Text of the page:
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“Stick to what you’ve learned and go from there”: How infants’ curiosity-based exploration is guided by first experiences and learning progress

Activity: Talk or presentation typesOral presentation


From infancy, we are driven to explore the world based on our intrinsic curiosity.
However, the cognitive mechanisms underlying such self-directed, curiosity-based exploration remain largely unknown. We assume that learning progress maximization drives engagement with and disengagement from information (e.g., Twomey & Westermann, 2018; Oudeyer, Kaplan, & Hafner, 2007): as we choose to engage with something from which we expect to learn, we eventually disengage when the environment promises higher learning potential. But what promises the highest learning potential in a new environment? It could be that infants engage with whatever they encounter first; or they may first explore the environment to make a somewhat informed decision. Here, we tested this in a novel gaze-contingent eye-tracking paradigm, where infants can freely explore two novel categories (Fribbles) by triggering new exemplars via their looking behaviour. Data from N=67 10-12-month-old infants (Mage=11.11, SD=0.51, 50.8% female)showed that 85.1% of infants had a clear category preference, receiving at least 60% of triggers (Mall=0.80, SD=0.16). Interestingly, this preference corresponded strongly to the category they had triggered first (BF = 1.072e+6; indicative of extreme evidence in support of this effect). It was unclear, however, whether this was because the first trigger was informed by an established preference or whether it created one. An additional regression analysis of the looking behaviour during category introduction suggests that, over and above all other variables, it is indeed the first trigger creating the category preference (β=0.596, p < 0.001). Possibly, the mechanism of triggering and viewing the first exemplar maximises experienced and expected learning progress for that category, reinforcing engagement throughout. Alternatively, this could reflect higher-level sticky-fixations (e.g., Colombo, 2001) in which it requires too much cognitive control to disengage, creating a “forced” preference. Both explanations and further implications will be discussed.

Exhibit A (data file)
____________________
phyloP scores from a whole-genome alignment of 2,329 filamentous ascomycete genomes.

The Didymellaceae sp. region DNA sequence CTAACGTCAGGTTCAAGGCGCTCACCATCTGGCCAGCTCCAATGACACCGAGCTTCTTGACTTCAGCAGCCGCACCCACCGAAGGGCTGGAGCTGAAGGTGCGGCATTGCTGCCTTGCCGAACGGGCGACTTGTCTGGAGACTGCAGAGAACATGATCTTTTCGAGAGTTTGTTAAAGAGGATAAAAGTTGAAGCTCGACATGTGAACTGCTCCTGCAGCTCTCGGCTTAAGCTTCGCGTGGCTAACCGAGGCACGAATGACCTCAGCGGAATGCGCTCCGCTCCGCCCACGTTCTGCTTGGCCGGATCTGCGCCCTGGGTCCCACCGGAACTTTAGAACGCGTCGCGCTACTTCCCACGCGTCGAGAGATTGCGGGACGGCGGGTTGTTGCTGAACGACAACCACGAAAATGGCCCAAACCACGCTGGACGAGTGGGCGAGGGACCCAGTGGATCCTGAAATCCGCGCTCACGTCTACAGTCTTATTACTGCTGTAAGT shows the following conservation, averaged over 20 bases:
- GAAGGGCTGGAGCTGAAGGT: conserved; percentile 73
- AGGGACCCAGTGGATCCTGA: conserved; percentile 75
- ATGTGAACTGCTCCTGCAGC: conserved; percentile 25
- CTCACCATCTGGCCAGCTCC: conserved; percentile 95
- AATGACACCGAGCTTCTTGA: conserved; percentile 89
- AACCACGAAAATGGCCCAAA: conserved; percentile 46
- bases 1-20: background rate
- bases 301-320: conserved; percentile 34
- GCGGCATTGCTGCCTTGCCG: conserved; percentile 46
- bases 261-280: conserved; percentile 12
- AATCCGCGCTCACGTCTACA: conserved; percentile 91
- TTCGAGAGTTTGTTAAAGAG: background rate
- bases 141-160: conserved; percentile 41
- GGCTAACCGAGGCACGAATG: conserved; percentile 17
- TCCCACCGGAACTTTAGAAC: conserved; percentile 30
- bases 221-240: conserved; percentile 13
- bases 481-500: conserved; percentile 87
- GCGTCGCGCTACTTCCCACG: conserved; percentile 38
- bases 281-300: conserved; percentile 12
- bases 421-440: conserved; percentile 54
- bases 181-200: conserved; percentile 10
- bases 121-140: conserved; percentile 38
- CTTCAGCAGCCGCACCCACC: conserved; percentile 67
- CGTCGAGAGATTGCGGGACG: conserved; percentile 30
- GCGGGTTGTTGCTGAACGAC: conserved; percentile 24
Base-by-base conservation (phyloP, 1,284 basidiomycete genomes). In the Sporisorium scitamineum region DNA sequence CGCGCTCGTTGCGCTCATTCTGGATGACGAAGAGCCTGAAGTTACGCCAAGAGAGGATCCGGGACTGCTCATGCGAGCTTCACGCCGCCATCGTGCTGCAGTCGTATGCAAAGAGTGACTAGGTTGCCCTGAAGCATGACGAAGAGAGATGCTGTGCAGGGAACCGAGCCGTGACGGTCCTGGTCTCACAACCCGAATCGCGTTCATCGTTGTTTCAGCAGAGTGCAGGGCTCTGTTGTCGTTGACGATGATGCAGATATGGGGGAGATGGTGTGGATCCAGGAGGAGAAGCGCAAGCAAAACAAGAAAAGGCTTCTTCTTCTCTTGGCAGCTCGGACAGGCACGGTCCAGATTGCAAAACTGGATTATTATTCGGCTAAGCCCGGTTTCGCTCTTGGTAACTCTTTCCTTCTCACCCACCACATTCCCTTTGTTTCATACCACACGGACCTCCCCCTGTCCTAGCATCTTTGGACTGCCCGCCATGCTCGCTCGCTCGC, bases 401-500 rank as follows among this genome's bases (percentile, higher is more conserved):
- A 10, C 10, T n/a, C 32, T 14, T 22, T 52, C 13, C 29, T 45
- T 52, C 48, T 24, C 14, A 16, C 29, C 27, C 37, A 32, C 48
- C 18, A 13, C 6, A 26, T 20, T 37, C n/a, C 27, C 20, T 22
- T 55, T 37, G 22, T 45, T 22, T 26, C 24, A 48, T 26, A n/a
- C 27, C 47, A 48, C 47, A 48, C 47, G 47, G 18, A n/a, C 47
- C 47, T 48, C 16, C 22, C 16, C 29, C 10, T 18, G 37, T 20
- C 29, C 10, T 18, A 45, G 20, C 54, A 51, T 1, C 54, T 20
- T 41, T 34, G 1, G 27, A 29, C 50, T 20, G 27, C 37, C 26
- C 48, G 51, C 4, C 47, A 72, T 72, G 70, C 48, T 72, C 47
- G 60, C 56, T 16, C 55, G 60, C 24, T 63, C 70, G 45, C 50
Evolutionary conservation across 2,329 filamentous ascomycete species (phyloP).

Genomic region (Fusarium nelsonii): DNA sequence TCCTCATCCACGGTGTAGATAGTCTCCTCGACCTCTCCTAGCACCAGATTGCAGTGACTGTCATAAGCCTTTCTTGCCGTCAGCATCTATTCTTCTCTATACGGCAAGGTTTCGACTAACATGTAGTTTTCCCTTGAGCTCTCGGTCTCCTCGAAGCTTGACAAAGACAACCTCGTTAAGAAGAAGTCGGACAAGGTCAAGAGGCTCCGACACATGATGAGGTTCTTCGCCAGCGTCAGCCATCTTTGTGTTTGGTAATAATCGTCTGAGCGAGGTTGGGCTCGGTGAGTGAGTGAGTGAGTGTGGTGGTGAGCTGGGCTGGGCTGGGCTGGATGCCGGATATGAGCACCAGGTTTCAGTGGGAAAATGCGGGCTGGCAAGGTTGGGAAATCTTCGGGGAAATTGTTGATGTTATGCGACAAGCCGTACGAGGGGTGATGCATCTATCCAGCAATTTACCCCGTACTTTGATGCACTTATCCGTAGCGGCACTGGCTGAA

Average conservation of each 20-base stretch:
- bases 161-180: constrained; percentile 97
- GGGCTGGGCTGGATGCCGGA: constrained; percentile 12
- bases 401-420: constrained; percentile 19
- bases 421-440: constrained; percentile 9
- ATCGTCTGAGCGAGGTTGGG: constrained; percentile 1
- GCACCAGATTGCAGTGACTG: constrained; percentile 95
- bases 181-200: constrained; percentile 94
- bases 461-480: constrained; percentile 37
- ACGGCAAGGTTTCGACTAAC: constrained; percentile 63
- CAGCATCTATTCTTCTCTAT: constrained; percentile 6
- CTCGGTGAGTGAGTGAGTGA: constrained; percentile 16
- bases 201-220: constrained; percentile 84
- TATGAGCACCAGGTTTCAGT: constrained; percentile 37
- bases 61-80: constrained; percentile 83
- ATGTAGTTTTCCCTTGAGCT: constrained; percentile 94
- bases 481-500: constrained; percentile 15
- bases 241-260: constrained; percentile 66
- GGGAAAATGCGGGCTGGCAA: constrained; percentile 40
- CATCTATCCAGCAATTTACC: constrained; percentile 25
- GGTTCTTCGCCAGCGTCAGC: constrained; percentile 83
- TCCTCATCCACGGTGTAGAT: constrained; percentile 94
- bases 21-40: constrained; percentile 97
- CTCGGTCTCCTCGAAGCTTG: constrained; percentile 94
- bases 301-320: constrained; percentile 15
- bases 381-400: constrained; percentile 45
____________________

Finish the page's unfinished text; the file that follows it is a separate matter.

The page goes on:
Event (Conference)

Title7th Lancaster International Conference on Infant and Early Child Development
Abbreviated titleLCICD
Degree of recognitionInternational event